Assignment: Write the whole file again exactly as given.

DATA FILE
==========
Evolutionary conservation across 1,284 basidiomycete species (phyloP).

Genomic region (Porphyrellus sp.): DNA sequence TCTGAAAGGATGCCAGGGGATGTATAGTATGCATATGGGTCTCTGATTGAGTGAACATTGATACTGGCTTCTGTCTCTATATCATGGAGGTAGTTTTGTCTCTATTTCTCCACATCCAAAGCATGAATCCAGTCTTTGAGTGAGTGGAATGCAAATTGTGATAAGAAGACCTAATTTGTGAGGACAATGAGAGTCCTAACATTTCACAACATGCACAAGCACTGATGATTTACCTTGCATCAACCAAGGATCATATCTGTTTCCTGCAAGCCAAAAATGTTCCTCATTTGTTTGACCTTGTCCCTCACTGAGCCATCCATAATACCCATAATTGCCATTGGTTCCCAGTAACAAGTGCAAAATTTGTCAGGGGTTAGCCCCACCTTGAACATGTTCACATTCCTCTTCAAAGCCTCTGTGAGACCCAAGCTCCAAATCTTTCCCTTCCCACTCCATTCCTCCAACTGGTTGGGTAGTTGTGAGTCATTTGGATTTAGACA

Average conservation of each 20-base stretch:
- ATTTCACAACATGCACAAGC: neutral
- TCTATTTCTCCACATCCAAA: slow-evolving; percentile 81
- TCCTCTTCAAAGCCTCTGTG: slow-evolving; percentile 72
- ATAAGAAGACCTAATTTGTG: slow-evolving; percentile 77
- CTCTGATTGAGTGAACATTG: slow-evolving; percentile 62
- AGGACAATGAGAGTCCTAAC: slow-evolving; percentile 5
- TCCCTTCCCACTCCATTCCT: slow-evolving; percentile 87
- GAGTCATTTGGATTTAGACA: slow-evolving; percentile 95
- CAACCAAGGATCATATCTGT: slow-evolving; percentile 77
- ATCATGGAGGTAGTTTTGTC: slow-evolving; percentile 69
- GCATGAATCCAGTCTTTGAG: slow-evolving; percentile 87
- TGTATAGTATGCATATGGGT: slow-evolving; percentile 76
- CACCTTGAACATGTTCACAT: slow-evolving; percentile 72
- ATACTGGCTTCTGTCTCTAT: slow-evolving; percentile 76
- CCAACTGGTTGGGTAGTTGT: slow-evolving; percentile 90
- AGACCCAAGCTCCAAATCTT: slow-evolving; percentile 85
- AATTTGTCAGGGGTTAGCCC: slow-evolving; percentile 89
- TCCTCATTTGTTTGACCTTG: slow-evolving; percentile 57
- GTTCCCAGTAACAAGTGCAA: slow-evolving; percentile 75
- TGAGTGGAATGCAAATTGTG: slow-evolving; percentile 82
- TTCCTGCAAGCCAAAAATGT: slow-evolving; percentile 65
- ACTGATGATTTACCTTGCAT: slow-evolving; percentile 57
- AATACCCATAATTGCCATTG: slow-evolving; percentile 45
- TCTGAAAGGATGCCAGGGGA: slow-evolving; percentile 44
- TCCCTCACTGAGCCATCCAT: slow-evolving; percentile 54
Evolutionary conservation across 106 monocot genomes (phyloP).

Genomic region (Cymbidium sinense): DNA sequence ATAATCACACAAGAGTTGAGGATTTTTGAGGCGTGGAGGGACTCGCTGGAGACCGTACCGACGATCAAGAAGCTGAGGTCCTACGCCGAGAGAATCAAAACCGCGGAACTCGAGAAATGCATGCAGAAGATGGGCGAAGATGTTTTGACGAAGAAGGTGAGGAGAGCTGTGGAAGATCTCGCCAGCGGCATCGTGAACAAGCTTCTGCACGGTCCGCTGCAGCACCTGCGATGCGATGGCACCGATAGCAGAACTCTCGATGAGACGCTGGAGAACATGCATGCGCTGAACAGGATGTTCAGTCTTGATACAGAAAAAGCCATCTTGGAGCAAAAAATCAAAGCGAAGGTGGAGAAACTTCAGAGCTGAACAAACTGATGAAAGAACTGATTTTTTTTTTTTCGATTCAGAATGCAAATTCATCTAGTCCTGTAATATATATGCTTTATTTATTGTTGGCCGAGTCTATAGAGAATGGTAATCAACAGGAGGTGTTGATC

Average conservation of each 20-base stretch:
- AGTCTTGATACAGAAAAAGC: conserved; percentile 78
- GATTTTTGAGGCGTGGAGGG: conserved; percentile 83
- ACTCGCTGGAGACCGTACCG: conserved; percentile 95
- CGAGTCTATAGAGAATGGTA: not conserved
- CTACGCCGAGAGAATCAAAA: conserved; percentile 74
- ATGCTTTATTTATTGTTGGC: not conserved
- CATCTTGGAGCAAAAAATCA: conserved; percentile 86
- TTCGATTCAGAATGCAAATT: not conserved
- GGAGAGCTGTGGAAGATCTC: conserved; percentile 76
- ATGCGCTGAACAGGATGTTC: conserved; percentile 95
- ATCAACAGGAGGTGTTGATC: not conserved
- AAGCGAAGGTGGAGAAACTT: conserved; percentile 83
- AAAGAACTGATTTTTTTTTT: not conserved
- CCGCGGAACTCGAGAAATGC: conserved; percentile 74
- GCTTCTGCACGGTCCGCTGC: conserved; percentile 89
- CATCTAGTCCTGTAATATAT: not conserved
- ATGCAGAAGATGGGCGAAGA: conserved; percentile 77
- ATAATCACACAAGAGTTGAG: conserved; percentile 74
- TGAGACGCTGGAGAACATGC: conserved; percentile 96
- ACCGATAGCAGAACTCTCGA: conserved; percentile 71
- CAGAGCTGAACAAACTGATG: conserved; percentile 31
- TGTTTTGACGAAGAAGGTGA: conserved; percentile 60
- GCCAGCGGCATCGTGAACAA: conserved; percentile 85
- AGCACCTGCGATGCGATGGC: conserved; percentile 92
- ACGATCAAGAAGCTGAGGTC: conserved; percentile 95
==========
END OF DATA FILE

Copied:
Evolutionary conservation across 1,284 basidiomycete species (phyloP).

Genomic region (Porphyrellus sp.): DNA sequence TCTGAAAGGATGCCAGGGGATGTATAGTATGCATATGGGTCTCTGATTGAGTGAACATTGATACTGGCTTCTGTCTCTATATCATGGAGGTAGTTTTGTCTCTATTTCTCCACATCCAAAGCATGAATCCAGTCTTTGAGTGAGTGGAATGCAAATTGTGATAAGAAGACCTAATTTGTGAGGACAATGAGAGTCCTAACATTTCACAACATGCACAAGCACTGATGATTTACCTTGCATCAACCAAGGATCATATCTGTTTCCTGCAAGCCAAAAATGTTCCTCATTTGTTTGACCTTGTCCCTCACTGAGCCATCCATAATACCCATAATTGCCATTGGTTCCCAGTAACAAGTGCAAAATTTGTCAGGGGTTAGCCCCACCTTGAACATGTTCACATTCCTCTTCAAAGCCTCTGTGAGACCCAAGCTCCAAATCTTTCCCTTCCCACTCCATTCCTCCAACTGGTTGGGTAGTTGTGAGTCATTTGGATTTAGACA

Average conservation of each 20-base stretch:
- ATTTCACAACATGCACAAGC: neutral
- TCTATTTCTCCACATCCAAA: slow-evolving; percentile 81
- TCCTCTTCAAAGCCTCTGTG: slow-evolving; percentile 72
- ATAAGAAGACCTAATTTGTG: slow-evolving; percentile 77
- CTCTGATTGAGTGAACATTG: slow-evolving; percentile 62
- AGGACAATGAGAGTCCTAAC: slow-evolving; percentile 5
- TCCCTTCCCACTCCATTCCT: slow-evolving; percentile 87
- GAGTCATTTGGATTTAGACA: slow-evolving; percentile 95
- CAACCAAGGATCATATCTGT: slow-evolving; percentile 77
- ATCATGGAGGTAGTTTTGTC: slow-evolving; percentile 69
- GCATGAATCCAGTCTTTGAG: slow-evolving; percentile 87
- TGTATAGTATGCATATGGGT: slow-evolving; percentile 76
- CACCTTGAACATGTTCACAT: slow-evolving; percentile 72
- ATACTGGCTTCTGTCTCTAT: slow-evolving; percentile 76
- CCAACTGGTTGGGTAGTTGT: slow-evolving; percentile 90
- AGACCCAAGCTCCAAATCTT: slow-evolving; percentile 85
- AATTTGTCAGGGGTTAGCCC: slow-evolving; percentile 89
- TCCTCATTTGTTTGACCTTG: slow-evolving; percentile 57
- GTTCCCAGTAACAAGTGCAA: slow-evolving; percentile 75
- TGAGTGGAATGCAAATTGTG: slow-evolving; percentile 82
- TTCCTGCAAGCCAAAAATGT: slow-evolving; percentile 65
- ACTGATGATTTACCTTGCAT: slow-evolving; percentile 57
- AATACCCATAATTGCCATTG: slow-evolving; percentile 45
- TCTGAAAGGATGCCAGGGGA: slow-evolving; percentile 44
- TCCCTCACTGAGCCATCCAT: slow-evolving; percentile 54
Evolutionary conservation across 106 monocot genomes (phyloP).

Genomic region (Cymbidium sinense): DNA sequence ATAATCACACAAGAGTTGAGGATTTTTGAGGCGTGGAGGGACTCGCTGGAGACCGTACCGACGATCAAGAAGCTGAGGTCCTACGCCGAGAGAATCAAAACCGCGGAACTCGAGAAATGCATGCAGAAGATGGGCGAAGATGTTTTGACGAAGAAGGTGAGGAGAGCTGTGGAAGATCTCGCCAGCGGCATCGTGAACAAGCTTCTGCACGGTCCGCTGCAGCACCTGCGATGCGATGGCACCGATAGCAGAACTCTCGATGAGACGCTGGAGAACATGCATGCGCTGAACAGGATGTTCAGTCTTGATACAGAAAAAGCCATCTTGGAGCAAAAAATCAAAGCGAAGGTGGAGAAACTTCAGAGCTGAACAAACTGATGAAAGAACTGATTTTTTTTTTTTCGATTCAGAATGCAAATTCATCTAGTCCTGTAATATATATGCTTTATTTATTGTTGGCCGAGTCTATAGAGAATGGTAATCAACAGGAGGTGTTGATC

Average conservation of each 20-base stretch:
- AGTCTTGATACAGAAAAAGC: conserved; percentile 78
- GATTTTTGAGGCGTGGAGGG: conserved; percentile 83
- ACTCGCTGGAGACCGTACCG: conserved; percentile 95
- CGAGTCTATAGAGAATGGTA: not conserved
- CTACGCCGAGAGAATCAAAA: conserved; percentile 74
- ATGCTTTATTTATTGTTGGC: not conserved
- CATCTTGGAGCAAAAAATCA: conserved; percentile 86
- TTCGATTCAGAATGCAAATT: not conserved
- GGAGAGCTGTGGAAGATCTC: conserved; percentile 76
- ATGCGCTGAACAGGATGTTC: conserved; percentile 95
- ATCAACAGGAGGTGTTGATC: not conserved
- AAGCGAAGGTGGAGAAACTT: conserved; percentile 83
- AAAGAACTGATTTTTTTTTT: not conserved
- CCGCGGAACTCGAGAAATGC: conserved; percentile 74
- GCTTCTGCACGGTCCGCTGC: conserved; percentile 89
- CATCTAGTCCTGTAATATAT: not conserved
- ATGCAGAAGATGGGCGAAGA: conserved; percentile 77
- ATAATCACACAAGAGTTGAG: conserved; percentile 74
- TGAGACGCTGGAGAACATGC: conserved; percentile 96
- ACCGATAGCAGAACTCTCGA: conserved; percentile 71
- CAGAGCTGAACAAACTGATG: conserved; percentile 31
- TGTTTTGACGAAGAAGGTGA: conserved; percentile 60
- GCCAGCGGCATCGTGAACAA: conserved; percentile 85
- AGCACCTGCGATGCGATGGC: conserved; percentile 92
- ACGATCAAGAAGCTGAGGTC: conserved; percentile 95